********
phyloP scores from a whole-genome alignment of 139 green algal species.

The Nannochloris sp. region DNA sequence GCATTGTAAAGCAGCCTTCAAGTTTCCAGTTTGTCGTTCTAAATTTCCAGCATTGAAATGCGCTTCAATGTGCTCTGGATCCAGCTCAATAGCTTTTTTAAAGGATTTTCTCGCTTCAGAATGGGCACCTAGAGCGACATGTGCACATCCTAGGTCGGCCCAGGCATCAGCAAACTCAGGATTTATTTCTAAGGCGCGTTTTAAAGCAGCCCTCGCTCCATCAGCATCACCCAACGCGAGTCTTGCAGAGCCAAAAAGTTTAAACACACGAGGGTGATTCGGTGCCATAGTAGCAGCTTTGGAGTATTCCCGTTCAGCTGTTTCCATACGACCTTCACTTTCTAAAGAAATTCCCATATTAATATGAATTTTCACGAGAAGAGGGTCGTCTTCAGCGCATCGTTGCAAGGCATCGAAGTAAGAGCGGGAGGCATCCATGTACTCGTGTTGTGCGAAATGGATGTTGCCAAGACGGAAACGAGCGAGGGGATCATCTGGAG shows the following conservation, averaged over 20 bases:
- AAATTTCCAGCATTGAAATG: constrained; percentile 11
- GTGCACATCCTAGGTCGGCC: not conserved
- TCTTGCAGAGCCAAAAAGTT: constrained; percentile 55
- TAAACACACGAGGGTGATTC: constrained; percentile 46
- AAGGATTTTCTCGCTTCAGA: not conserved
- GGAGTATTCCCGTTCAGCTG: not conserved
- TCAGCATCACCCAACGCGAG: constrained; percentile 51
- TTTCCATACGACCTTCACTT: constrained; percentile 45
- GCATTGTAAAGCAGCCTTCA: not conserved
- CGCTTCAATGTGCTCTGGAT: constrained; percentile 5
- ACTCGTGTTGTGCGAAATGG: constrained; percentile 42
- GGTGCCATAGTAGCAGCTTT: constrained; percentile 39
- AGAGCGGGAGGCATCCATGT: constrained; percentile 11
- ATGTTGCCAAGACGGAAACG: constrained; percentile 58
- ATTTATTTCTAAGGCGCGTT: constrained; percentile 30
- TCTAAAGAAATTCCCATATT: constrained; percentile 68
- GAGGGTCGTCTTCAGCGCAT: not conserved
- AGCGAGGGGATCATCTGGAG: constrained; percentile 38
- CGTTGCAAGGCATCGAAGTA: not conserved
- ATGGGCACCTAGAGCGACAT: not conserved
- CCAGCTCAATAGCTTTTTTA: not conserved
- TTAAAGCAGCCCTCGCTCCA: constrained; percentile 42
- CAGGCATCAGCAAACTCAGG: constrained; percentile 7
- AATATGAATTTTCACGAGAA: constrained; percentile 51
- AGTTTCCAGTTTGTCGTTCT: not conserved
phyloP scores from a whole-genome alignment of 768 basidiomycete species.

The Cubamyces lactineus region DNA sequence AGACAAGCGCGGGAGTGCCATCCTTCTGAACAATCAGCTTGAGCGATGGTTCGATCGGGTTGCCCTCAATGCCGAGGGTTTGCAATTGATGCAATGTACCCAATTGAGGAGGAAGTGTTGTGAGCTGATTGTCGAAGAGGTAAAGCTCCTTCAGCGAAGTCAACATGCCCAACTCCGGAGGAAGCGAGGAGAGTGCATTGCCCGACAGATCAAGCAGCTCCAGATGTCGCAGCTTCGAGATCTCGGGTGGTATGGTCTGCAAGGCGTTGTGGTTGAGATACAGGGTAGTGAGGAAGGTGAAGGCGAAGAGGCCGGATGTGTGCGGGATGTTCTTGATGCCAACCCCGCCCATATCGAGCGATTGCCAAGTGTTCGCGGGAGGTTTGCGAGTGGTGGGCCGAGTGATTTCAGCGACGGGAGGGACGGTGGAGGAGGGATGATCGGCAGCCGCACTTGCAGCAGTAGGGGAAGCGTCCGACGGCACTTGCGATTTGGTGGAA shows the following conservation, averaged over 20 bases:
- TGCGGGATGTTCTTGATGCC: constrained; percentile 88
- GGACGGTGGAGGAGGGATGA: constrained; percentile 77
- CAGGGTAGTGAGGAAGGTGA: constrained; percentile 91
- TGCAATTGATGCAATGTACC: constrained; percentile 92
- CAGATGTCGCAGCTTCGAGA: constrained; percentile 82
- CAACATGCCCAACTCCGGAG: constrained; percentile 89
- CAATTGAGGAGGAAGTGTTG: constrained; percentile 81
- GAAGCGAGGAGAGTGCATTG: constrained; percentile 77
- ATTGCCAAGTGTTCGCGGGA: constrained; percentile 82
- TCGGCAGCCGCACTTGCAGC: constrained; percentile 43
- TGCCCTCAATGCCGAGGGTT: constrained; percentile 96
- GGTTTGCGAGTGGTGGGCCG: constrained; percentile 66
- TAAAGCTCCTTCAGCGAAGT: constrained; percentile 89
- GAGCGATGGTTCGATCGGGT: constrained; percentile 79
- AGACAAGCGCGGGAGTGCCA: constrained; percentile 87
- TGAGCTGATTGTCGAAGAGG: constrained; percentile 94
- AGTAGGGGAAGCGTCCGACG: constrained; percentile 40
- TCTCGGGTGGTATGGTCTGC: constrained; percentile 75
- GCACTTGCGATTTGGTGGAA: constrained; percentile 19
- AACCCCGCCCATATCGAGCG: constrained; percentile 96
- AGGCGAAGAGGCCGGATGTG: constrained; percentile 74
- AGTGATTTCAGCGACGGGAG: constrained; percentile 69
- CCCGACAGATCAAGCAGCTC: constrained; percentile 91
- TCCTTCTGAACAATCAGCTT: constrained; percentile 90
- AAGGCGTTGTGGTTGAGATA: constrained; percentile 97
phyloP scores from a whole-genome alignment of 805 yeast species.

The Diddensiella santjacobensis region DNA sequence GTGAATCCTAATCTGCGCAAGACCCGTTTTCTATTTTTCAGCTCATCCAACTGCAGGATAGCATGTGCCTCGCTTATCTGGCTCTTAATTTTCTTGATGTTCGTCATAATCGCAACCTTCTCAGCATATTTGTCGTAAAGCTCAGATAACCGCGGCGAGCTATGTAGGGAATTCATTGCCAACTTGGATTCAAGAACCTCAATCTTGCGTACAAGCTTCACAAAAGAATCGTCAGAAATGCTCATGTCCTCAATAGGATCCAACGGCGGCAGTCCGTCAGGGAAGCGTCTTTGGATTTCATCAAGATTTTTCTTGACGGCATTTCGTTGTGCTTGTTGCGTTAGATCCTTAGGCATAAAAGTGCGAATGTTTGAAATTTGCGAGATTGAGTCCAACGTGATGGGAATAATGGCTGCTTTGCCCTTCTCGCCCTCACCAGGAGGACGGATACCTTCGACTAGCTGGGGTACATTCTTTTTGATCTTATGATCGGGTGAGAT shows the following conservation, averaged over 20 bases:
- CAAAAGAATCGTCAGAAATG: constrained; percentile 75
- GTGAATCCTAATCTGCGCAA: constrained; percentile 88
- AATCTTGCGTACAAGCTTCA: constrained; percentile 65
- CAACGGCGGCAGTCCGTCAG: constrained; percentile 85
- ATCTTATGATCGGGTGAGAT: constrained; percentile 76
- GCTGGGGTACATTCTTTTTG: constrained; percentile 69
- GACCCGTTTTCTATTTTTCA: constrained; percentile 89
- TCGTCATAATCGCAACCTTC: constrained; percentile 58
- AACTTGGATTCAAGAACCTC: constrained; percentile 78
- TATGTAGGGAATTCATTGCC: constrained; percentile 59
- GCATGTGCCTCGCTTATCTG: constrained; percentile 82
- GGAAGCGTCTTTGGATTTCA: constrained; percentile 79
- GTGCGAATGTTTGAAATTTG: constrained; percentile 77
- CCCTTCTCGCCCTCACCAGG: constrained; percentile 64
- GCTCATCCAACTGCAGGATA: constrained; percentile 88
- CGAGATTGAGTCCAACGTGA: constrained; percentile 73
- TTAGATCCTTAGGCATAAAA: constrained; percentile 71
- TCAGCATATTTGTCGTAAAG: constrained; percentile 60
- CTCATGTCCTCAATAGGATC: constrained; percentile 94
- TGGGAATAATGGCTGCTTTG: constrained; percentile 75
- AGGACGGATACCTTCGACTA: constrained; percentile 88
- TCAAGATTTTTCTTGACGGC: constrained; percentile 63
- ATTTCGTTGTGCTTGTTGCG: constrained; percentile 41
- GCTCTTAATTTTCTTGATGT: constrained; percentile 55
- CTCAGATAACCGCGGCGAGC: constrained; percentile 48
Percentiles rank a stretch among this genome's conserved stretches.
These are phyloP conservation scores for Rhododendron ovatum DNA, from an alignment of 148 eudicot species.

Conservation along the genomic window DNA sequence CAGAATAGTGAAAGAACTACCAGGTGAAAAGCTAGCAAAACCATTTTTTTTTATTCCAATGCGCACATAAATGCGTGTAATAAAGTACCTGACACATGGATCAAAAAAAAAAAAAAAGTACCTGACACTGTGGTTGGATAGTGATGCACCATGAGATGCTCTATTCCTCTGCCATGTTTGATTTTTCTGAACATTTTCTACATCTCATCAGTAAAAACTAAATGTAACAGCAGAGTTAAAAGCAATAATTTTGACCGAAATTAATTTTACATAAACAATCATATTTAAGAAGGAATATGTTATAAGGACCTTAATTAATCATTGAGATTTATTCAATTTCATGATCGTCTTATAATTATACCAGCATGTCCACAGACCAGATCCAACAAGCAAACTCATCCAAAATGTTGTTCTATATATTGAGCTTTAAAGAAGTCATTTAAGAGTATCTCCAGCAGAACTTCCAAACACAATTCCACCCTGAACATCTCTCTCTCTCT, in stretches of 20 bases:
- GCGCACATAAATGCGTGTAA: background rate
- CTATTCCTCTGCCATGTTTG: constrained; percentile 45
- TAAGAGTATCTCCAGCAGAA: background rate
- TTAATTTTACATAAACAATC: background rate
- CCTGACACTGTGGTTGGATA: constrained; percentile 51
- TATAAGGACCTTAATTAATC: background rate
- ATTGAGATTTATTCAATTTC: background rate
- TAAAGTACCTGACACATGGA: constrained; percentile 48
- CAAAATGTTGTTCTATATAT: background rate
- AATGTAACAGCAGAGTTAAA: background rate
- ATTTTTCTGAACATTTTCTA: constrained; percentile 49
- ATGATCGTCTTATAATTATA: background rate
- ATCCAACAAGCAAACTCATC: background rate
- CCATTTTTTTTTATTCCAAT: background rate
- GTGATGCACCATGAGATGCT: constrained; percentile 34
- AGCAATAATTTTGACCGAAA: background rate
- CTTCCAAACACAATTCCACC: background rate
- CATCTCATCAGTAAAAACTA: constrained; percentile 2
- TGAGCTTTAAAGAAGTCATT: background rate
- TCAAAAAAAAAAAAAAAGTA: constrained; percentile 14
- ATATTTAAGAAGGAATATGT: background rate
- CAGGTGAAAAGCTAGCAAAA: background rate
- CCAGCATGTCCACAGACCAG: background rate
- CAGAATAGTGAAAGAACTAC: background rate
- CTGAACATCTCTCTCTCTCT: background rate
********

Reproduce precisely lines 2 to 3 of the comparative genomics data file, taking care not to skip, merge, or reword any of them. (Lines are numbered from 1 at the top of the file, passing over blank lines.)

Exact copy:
The Nannochloris sp. region DNA sequence GCATTGTAAAGCAGCCTTCAAGTTTCCAGTTTGTCGTTCTAAATTTCCAGCATTGAAATGCGCTTCAATGTGCTCTGGATCCAGCTCAATAGCTTTTTTAAAGGATTTTCTCGCTTCAGAATGGGCACCTAGAGCGACATGTGCACATCCTAGGTCGGCCCAGGCATCAGCAAACTCAGGATTTATTTCTAAGGCGCGTTTTAAAGCAGCCCTCGCTCCATCAGCATCACCCAACGCGAGTCTTGCAGAGCCAAAAAGTTTAAACACACGAGGGTGATTCGGTGCCATAGTAGCAGCTTTGGAGTATTCCCGTTCAGCTGTTTCCATACGACCTTCACTTTCTAAAGAAATTCCCATATTAATATGAATTTTCACGAGAAGAGGGTCGTCTTCAGCGCATCGTTGCAAGGCATCGAAGTAAGAGCGGGAGGCATCCATGTACTCGTGTTGTGCGAAATGGATGTTGCCAAGACGGAAACGAGCGAGGGGATCATCTGGAG shows the following conservation, averaged over 20 bases:
- AAATTTCCAGCATTGAAATG: constrained; percentile 11